13. Stevious G

    Stevious G

    May 5, 2003
    thank you very, very much, Duke. That was what I was hoping to get out of this whole thing.
    To be honest, I'm sort of on the fence now about exactly what I should do, since the 4x10 just doesn't seem to be getting any kind of love from the construction community.
    That said, I DO already have the drivers on order.
    My original plans were to start with a 4x10, then add a 1x15 with a tweeter later on, but perhaps I'll build a fEarful style cabinet next, (which, really, is sorta the same kind of thing, but better,) and have two very capable, but different cabs, that I can choose between, or mix, depending on application.

    So once again, thanks to everyone for your very valid input regarding my situation, and to The Duke, for addressing the original question in specific. You guys are great.
     
  14. Crockettnj

    Crockettnj

    Sep 2, 2005
    North NJ
    a full sized 2x10 twice, and stack them as needed. better modular setup, better HF off axis response, easier to carry.

    Just better.
     
  15. DukeLeJeune

    DukeLeJeune rational romantic mystic cynical idealist Supporting Member Commercial User

    Nov 24, 2008
    Princeton, Texas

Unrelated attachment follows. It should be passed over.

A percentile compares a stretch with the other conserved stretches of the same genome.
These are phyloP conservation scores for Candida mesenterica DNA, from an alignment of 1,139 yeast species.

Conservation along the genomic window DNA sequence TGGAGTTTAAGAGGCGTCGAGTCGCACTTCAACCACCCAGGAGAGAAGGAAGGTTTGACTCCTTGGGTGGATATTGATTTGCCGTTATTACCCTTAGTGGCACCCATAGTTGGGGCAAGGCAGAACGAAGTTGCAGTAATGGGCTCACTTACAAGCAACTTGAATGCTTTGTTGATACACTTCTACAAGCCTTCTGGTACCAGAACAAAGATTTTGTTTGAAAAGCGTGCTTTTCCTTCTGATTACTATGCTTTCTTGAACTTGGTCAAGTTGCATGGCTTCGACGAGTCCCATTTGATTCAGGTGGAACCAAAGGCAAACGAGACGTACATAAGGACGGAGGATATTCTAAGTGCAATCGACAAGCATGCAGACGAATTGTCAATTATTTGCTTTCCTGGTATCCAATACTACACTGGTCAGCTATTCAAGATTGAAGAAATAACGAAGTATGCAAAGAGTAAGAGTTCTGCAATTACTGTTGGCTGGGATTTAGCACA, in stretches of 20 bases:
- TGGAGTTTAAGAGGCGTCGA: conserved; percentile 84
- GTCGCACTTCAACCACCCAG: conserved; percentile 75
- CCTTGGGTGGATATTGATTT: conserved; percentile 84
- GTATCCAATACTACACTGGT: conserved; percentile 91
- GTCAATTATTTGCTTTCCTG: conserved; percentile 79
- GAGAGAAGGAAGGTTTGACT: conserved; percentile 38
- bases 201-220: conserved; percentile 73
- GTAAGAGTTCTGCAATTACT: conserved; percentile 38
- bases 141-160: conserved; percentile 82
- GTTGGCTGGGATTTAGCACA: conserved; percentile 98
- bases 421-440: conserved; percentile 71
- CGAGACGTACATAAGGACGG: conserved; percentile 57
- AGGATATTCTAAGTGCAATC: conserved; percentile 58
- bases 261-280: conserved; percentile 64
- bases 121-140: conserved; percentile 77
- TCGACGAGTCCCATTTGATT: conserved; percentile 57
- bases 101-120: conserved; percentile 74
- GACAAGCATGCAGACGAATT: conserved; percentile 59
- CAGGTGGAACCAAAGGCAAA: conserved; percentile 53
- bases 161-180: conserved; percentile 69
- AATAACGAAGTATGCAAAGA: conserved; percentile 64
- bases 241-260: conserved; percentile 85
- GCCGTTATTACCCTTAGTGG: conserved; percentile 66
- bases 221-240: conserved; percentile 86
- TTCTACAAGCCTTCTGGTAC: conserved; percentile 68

Owner & designer, AudioKinesis; Auth. mfg, Big E (Home Audio only)
    You're quite welcome, Stevious.

    I like Crockettnj's suggestion for several reasons, and here's one of them: If you can get those four 10's in a vertical stack, they'll give you considerably broader horizontal coverage of the high frequencies than in a traditional cluster. In general, the width of high frequency dispersion is inversely proportional to the width of the source - so going from a 20" wide source (two 10's side-by-side) to a 10" wide source is a worthwhile improvement, in my opinion anyway.

    If you go this route, use half the internal volume and one port for each 2x10, if you go that route, and configure them so they can be stacked with all the woofers in a vertical line.

    The CA2010 is among the nicest-sounding 10's I've heard when run fullrange, though it's not a contender for highest output levels. I've read of people using 'em with electric guitar, so one advantage of the cabs you're contemplating is possible dual-use.

    Not trying to talk you out of a fEarful by any means, but in case you decide to plow with the horses you've got. They're pretty good little horses.

    Duke
     
  16. Stevious G

    Stevious G

    May 5, 2003